Adaptive surface-enhanced Raman scattering (SERS) substrates exhibit unique properties which make them well suited for SERS studies of proteins on surfaces. Specifically, adaptive silver films (ASFs) allow nanoscale restructuring of metal particles during protein deposition which yields a three-fold benefit of soft protein adsorption, protein-metal complex stabilization, and increased SERS signal. In this work ASF fabrication and characterization methods are introduced, with special attention paid to characterization methods that provide insight into the adaptive nature of the substrates, such as UV-vis spectrophotometry, field-emission scanning electron microscopy, atomic force microscopy, and x-ray photoelectron spectroscopy. These ASF substrates show SERS enhancement factors in the range of 106 for an area-averaged signal, and have been successfully used for sub-monolayer protein detection. The addition of a thick metal layer in the ASF fabrication structure typically increases the SERS signal by a factor of four or five. Finally, several examples of current SERS protein studies using ASF substrates are provided.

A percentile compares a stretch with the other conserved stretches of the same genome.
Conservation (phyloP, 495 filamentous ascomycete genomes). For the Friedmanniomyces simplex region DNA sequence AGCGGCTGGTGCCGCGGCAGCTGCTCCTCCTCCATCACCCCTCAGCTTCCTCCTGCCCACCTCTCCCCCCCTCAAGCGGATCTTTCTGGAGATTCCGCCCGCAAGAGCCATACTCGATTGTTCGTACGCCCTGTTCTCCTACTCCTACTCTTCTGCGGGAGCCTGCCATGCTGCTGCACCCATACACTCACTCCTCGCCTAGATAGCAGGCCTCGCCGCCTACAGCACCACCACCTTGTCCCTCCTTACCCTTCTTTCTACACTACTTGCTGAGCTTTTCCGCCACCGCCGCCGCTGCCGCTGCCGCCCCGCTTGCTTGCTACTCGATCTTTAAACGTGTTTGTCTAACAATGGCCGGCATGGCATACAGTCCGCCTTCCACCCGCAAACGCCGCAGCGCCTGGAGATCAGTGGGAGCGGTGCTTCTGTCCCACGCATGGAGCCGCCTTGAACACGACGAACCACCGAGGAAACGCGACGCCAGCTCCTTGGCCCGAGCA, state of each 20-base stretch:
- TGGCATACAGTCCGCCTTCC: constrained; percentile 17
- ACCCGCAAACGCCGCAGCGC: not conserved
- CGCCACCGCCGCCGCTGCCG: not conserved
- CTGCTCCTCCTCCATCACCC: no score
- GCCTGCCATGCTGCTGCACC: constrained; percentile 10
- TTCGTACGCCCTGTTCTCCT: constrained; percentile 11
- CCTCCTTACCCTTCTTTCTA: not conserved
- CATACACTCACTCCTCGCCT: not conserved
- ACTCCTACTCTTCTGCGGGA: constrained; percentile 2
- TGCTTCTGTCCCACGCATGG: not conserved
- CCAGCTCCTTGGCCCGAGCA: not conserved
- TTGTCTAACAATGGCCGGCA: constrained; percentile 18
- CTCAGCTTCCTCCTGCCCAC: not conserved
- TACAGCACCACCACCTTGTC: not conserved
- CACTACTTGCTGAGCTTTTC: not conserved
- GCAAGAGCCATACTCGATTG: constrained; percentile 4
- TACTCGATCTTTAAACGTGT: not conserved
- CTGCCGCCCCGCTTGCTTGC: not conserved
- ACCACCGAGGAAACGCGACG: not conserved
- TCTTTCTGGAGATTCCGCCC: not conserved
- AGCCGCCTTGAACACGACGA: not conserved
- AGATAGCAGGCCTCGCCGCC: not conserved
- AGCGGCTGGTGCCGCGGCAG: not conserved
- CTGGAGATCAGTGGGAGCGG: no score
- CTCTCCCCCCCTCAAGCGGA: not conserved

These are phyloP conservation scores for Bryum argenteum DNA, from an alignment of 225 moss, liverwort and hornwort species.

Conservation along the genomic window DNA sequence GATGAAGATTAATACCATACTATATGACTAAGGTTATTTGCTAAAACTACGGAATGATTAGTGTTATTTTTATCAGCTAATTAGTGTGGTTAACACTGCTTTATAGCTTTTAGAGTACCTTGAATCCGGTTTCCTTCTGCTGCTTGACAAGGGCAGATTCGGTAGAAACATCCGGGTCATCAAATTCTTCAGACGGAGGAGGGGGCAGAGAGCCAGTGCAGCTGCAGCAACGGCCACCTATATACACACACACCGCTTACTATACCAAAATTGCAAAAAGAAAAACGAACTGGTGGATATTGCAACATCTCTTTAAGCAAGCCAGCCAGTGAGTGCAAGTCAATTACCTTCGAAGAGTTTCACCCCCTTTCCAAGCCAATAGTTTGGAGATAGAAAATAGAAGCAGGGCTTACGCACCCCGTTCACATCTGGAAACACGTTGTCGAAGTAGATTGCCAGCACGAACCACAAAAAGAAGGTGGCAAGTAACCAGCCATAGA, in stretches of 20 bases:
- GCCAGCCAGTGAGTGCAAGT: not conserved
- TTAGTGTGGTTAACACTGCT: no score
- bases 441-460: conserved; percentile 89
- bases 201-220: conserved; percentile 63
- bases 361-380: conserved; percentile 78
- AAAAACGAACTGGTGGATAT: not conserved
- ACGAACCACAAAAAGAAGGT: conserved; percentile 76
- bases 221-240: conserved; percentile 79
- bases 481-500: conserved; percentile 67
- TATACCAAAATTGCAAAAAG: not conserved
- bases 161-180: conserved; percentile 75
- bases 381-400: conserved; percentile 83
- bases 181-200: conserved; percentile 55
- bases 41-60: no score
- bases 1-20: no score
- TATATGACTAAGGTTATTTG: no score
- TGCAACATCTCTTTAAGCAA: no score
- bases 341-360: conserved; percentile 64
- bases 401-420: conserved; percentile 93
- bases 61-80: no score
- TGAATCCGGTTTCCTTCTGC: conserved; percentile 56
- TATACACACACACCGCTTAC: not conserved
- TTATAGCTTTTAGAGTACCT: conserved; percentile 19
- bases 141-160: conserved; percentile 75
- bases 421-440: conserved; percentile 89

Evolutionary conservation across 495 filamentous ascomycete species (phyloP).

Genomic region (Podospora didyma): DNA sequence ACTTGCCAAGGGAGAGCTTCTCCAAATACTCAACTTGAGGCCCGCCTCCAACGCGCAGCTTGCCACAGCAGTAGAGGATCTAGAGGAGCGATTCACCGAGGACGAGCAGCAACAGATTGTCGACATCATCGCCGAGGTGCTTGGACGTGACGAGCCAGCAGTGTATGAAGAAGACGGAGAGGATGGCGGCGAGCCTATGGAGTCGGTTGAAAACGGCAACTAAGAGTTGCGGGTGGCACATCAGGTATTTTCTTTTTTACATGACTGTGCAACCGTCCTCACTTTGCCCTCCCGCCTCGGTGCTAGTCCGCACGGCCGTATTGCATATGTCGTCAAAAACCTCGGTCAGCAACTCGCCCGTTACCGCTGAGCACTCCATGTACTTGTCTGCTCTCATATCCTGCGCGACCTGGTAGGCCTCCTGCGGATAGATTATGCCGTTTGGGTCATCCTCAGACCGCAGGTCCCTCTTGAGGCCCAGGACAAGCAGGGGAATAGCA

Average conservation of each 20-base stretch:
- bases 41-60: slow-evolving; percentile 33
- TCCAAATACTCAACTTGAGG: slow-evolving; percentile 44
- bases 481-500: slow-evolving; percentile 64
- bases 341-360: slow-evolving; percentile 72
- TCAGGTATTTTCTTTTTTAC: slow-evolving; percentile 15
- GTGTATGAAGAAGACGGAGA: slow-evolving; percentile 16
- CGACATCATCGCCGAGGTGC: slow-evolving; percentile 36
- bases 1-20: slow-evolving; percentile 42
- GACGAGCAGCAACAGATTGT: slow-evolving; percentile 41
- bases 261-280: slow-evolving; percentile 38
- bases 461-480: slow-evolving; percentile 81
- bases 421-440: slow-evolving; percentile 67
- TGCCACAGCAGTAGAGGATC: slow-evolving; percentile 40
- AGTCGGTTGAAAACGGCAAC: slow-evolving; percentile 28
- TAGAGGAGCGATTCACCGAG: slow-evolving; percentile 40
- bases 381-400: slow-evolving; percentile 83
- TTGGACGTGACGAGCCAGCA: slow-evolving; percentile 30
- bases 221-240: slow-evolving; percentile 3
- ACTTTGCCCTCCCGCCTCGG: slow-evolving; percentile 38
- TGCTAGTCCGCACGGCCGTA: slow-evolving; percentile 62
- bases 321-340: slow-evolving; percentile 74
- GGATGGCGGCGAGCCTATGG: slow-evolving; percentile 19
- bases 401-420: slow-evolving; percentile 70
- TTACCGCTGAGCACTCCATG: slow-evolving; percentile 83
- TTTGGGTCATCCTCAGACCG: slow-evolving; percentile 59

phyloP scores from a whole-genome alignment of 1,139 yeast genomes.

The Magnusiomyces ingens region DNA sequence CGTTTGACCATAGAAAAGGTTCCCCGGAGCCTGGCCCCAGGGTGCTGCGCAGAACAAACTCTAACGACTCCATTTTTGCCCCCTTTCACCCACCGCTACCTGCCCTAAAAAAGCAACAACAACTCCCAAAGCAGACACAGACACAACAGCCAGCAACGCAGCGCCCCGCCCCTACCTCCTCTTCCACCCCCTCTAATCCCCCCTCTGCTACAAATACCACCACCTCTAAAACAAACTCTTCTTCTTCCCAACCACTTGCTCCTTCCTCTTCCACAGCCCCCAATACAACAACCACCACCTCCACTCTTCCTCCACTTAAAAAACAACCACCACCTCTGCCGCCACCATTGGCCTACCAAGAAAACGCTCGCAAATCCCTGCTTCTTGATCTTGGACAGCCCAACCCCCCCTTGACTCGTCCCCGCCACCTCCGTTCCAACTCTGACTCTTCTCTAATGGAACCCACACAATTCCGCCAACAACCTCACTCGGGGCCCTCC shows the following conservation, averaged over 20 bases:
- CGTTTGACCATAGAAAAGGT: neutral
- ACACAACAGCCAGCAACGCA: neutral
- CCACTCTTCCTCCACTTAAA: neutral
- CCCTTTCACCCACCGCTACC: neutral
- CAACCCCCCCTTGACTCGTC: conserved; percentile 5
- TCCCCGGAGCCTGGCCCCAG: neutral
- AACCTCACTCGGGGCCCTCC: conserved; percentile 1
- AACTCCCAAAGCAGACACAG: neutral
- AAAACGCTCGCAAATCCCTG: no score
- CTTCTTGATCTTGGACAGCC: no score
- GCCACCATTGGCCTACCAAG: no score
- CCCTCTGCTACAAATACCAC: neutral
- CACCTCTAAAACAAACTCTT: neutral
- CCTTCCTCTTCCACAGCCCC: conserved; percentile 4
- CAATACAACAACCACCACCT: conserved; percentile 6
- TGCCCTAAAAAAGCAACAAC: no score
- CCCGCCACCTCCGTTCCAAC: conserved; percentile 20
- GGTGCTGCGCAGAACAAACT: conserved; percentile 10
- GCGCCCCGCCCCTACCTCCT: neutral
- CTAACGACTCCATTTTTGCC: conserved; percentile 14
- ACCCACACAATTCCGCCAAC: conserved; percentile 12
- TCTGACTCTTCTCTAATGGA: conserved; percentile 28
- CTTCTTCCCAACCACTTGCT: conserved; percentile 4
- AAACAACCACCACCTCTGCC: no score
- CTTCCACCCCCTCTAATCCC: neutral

|Number of pages||8|
|Journal||Proceedings of SPIE - The International Society for Optical Engineering|
|Publication status||Published - 2004|
|Event||Nanosensing Materials and Devices - Philadelphia, PA, United States|
Duration: 25 Oct 2004 → 28 Oct 2004